The White Admiral

I often encounter White Admiral butterflies in late spring and summer because we frequent the same habitats: woodlands and associated openings, edges and wet places. The caterpillars feed on willows and aspens, common woody plants in the region.

They’re a difficult target: adults rarely settle, fluttering and gliding every which way, in an unpredictable manner. This one fluttered from flower to flower for a minute or so, then, with no warning, just disappeared over the tree tops! Appearing black and white in flight, their brilliant coloration can’t be fully appreciated unless they pause for nourishment and the underside of a wing becomes visible.

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White Admiral nectaring on Dame’s Rocket

Photo by NB Hunter. © All Rights Reserved.

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9 thoughts on “The White Admiral

  1. What a great catch. The house we’re working on down south has LOTS of Viceroys and they’re beautiful, but I have yet to get close enough to even think of getting a shot. How very clever of you to catch this beauty!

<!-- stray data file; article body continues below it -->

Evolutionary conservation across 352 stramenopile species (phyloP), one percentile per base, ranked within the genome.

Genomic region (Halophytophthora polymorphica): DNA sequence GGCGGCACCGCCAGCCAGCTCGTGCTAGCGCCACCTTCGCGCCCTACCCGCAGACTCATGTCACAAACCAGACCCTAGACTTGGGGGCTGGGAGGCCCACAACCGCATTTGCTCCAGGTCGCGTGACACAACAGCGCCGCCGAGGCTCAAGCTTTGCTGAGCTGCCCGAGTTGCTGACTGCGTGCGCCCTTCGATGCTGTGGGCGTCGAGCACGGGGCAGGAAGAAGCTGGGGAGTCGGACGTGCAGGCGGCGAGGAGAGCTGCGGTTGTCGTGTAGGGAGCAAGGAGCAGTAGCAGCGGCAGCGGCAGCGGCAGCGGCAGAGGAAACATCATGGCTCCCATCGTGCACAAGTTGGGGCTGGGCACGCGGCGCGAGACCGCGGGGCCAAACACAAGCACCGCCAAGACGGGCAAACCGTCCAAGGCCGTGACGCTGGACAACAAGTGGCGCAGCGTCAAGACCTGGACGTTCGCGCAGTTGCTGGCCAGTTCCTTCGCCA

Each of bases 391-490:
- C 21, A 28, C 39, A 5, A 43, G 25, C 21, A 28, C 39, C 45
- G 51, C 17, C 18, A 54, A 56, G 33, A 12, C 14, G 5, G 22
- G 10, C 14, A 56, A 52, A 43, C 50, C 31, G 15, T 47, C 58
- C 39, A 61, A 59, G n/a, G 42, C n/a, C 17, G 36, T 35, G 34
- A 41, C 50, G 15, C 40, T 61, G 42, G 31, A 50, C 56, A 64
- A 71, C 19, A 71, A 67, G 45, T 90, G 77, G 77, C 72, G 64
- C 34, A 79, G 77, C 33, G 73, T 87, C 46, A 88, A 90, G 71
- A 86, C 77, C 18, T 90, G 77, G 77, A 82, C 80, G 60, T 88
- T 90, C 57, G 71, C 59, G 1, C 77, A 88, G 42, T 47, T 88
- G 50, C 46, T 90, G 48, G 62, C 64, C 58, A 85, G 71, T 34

• Thanks Gunta. I do this a lot but can’t suggest one fool-proof strategy. I often have the camera within reach when I’m working outside and scan whatever is in full bloom. 10 am to 4 pm (heat of the day!) is prime. Sometimes I chase, sometimes I wait for something to come my way….and often times I fail to get anything good at all. Composition and busy backgrounds are by far my biggest obstacles 🙂

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